The homely muskrat

There is just nothing cute about muskrats, especially when they are wet. I found this one swimming across the pond the other day and stopped to watch while he cleaned himself up.on the edge of the bank.

They use that long naked tail like a propeller in the water, as you can see from the ripples of water around his body.

At one point the muskrat lifted its tail completely out of the water — not sure why.

The tail is almost as long as the body and flattened somewhat side to side rather than top to bottom like that of a beaver.  They are excellent swimmers and divers, staying under 10-15 minutes at a time.  Two layers of fur help keep the skin dry and insulate the muskrat’s body from the heat-sapping effect of cold water.

After swimming a couple of laps up and down the pond with intermittent dives to sample the submerged vegetation, Mr. Muskrat got out on the shady side of the pond, shook himself off, and proceeded to groom his fur thoroughly.  I was too far away to get a really good mugshot of this guy…

But here is a close-up of a dry muskrat, which I have to say, doesn’t really indicate that it looks any better dry than wet.  He does sort of look like a very large rat.

(Photo from:

However, muskrats are more closely related to voles (e.g., meadow mice) and lemmings than rats, and were originally found just in North America.  French trappers caught so many of them, their skins became popular for fur coats, and muskrats were introduced to Europe in the early 1900s to eat AND to wear.

Muskrats are found in just about any wetland habitat from fresh water marshes to saline lakes, or even man-made canal waterways.  They are fond of cattails and yellow waterlillies, and their munching on these invasives helps maintain wetlands. In turn, muskrats are a favorite food item of some wetland predators like snapping turtles, mink, otter, lynx, and some large raptors.  Just part of the great circle of life…even if they are homely.

6 thoughts on “The homely muskrat

  1. Okay, call me crazy, but I think he’s cute! Of course, I think possums are adorable, too, naked tail and all. I’d love to see one. I did see a beaver once, swimming in Lake Lure. We have some of those in north Florida, but not around here, as far as I know. But I’m not sure we have muskrats. I’ve never seen any when canoeing or camping along our rivers, but I think I’ll check. His fur is beautiful. No wonder they wanted to make coats of them. Great photos as always, Sue. Thanks for sharing.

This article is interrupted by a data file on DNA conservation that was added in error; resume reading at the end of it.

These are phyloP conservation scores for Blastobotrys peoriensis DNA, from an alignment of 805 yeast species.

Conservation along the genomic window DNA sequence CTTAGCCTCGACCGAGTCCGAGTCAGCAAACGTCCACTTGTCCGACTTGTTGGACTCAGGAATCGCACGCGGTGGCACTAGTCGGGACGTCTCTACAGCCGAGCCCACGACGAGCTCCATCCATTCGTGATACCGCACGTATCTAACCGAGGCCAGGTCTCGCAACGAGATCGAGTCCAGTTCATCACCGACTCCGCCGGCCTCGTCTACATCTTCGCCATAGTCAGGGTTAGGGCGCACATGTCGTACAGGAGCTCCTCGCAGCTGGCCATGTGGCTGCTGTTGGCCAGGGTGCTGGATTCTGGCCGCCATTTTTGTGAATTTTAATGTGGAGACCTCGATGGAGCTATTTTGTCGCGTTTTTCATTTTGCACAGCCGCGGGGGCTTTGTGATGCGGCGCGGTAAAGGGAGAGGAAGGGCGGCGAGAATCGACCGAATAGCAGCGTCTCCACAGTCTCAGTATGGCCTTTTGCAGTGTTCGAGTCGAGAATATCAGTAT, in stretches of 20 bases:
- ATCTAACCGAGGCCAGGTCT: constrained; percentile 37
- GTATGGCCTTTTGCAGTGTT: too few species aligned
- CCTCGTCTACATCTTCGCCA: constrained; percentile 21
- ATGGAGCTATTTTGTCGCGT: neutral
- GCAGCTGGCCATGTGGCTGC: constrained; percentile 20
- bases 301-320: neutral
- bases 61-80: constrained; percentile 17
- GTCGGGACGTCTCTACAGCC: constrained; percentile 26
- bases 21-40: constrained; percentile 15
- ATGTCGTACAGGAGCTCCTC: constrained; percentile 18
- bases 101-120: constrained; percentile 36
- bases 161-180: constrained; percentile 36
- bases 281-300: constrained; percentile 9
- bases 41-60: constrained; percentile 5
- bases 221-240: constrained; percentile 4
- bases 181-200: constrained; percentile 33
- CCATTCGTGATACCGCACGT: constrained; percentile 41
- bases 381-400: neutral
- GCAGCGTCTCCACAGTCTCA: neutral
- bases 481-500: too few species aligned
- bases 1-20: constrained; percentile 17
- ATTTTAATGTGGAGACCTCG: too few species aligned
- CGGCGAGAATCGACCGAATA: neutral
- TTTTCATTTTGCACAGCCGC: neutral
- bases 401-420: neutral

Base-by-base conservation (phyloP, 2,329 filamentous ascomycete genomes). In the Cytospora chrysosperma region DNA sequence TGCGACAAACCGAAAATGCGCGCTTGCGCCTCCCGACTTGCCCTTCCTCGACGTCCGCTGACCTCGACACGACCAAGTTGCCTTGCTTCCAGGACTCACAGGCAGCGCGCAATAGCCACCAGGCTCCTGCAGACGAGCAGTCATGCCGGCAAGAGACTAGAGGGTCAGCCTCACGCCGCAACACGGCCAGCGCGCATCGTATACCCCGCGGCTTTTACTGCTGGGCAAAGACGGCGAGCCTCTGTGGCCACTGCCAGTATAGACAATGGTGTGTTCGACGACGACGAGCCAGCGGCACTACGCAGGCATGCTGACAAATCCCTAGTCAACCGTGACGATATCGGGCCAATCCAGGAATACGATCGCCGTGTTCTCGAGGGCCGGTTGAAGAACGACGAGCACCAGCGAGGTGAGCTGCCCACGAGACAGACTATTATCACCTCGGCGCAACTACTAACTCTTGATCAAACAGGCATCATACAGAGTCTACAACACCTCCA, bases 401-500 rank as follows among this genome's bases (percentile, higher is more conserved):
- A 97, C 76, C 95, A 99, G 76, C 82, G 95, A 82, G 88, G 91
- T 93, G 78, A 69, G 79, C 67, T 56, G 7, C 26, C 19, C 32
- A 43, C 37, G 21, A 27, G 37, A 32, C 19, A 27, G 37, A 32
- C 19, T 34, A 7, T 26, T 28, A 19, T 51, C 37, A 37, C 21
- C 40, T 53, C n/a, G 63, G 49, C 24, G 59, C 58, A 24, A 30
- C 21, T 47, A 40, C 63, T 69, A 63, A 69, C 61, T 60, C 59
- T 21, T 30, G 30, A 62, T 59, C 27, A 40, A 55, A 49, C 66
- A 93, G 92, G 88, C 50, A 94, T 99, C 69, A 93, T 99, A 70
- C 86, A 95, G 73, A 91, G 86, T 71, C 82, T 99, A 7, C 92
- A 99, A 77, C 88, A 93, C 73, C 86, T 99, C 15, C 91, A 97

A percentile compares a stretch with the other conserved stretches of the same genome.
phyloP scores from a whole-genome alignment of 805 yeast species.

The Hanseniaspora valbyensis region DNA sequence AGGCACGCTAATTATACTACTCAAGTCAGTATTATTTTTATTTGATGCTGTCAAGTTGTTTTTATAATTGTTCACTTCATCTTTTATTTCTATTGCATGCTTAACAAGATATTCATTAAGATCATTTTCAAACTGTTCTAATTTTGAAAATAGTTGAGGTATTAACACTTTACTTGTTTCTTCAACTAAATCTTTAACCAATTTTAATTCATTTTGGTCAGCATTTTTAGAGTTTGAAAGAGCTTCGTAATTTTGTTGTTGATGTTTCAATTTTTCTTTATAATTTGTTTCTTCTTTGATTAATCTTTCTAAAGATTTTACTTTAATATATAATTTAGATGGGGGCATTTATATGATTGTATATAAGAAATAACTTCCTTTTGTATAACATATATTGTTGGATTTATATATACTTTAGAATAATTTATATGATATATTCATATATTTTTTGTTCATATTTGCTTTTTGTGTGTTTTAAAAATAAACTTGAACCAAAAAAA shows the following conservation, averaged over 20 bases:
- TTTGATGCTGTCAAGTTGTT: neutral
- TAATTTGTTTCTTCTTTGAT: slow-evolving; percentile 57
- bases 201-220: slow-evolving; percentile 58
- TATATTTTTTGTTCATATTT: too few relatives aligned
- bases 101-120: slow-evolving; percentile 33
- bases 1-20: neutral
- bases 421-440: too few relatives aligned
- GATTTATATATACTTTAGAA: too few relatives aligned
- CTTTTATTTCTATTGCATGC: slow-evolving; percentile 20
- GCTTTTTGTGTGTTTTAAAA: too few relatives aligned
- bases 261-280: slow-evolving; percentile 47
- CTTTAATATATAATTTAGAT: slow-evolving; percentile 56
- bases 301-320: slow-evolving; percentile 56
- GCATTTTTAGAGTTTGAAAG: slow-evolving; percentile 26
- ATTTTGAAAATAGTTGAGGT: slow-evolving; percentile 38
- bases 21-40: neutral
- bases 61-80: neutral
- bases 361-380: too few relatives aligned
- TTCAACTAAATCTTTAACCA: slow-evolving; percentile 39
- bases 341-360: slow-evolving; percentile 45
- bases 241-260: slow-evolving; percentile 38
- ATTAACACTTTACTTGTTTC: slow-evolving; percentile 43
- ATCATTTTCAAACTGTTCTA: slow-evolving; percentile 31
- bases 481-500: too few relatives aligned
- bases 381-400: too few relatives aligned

• Maybe so. I’ve sure seen them eating just about everything else. I don’t even think the nutria that have become so prevalent in Louisiana have made it over here. Of course, if you go down to the Everglades, there’s no telling what you’ll find. Sadly, it is becoming one big petri dish of exotics down there. Everything from thousands of burmese pythons to tagu and monitor lizards. Who knows what might be lurking down there, displacing native species and wreaking havoc, in general. I’d say the gators would eat them all, but I’ve seen evidence that they are often the ones being eaten. *sigh* It’s a mess. Frankly, I think if they said all the exotics were protected and no one was allowed to hunt them, poachers would probably wipe them out in a year!

        Thanks for the info on the muskrats. (I’m humming Muskrat Ramble, here. Bet you don’t remember that one!)

  2. Dr. Chaplin, speaking of the Muskrat’s predators…I have even heard of Muskellunge getting them from below. Maybe that is just MN folklore, but they even make lures that look like small Muskrats in an attempt to entice a really ambitious fish!

Please Leave a Reply

Fill in your details below or click an icon to log in: Logo

You are commenting using your account. Log Out / Change )

Twitter picture

You are commenting using your Twitter account. Log Out / Change )

Facebook photo

You are commenting using your Facebook account. Log Out / Change )

Google+ photo

You are commenting using your Google+ account. Log Out / Change )

Connecting to %s